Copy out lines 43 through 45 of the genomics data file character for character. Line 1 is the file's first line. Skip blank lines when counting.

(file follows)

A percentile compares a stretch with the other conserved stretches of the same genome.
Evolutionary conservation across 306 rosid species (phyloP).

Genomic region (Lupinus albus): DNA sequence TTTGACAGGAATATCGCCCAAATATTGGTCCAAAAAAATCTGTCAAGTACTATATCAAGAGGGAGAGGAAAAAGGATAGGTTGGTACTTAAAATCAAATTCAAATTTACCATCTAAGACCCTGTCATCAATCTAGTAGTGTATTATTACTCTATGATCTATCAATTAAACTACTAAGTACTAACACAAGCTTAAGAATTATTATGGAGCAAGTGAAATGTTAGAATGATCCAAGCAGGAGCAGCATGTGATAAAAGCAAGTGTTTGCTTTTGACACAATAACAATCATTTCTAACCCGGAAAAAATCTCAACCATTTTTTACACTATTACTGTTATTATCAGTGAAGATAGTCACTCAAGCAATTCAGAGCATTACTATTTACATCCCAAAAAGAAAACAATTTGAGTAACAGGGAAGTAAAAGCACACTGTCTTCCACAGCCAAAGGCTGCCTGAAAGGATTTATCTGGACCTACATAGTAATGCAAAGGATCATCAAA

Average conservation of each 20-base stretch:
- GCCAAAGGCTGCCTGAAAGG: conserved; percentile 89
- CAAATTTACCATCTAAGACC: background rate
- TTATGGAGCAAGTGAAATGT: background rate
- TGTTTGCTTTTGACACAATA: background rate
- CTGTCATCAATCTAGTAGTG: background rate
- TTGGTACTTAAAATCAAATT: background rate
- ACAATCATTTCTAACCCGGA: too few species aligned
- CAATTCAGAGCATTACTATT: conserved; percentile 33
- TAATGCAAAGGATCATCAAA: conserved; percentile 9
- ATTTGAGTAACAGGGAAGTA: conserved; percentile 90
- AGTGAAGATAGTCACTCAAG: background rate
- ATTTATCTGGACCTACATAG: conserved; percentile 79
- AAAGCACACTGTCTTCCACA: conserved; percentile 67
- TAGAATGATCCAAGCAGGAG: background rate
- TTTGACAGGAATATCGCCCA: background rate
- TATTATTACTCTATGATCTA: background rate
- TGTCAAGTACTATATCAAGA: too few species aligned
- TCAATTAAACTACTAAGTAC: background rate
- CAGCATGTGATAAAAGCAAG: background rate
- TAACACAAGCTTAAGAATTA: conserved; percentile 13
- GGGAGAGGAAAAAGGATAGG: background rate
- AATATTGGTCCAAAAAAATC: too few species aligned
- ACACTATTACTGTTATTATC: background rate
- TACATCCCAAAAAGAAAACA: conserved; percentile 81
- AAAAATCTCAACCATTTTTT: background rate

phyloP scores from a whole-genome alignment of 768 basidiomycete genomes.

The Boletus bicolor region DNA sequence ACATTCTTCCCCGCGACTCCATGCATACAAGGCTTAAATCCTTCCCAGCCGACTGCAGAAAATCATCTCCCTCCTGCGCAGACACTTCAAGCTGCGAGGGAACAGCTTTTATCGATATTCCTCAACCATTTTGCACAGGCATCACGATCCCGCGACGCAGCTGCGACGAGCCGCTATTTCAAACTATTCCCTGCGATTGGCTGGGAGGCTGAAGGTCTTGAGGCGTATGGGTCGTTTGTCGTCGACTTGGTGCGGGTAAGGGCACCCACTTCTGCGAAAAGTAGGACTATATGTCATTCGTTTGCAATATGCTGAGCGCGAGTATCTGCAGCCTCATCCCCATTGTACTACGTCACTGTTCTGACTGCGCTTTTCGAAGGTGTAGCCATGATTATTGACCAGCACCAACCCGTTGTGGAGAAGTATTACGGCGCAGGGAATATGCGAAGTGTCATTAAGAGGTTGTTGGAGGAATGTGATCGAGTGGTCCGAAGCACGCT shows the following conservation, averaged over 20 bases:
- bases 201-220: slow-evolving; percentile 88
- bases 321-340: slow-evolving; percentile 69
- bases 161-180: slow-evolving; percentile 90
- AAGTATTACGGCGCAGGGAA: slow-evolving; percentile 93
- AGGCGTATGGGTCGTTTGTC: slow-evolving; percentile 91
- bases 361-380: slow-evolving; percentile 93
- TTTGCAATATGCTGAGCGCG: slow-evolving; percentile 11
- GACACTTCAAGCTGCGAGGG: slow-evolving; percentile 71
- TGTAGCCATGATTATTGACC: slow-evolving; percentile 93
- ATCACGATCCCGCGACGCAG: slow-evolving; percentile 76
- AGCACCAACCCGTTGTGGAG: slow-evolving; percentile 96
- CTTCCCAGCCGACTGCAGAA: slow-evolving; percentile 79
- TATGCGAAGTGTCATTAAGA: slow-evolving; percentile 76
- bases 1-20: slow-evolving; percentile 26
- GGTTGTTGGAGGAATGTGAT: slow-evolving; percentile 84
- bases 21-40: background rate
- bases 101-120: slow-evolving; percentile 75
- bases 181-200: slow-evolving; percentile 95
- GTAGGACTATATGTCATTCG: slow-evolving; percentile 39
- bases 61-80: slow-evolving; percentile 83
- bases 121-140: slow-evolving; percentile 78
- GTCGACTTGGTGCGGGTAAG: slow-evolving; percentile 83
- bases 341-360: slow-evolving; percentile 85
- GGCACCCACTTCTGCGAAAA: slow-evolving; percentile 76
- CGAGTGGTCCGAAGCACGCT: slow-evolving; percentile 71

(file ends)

- CTTCCCAGCCGACTGCAGAA: slow-evolving; percentile 79
- TATGCGAAGTGTCATTAAGA: slow-evolving; percentile 76
- bases 1-20: slow-evolving; percentile 26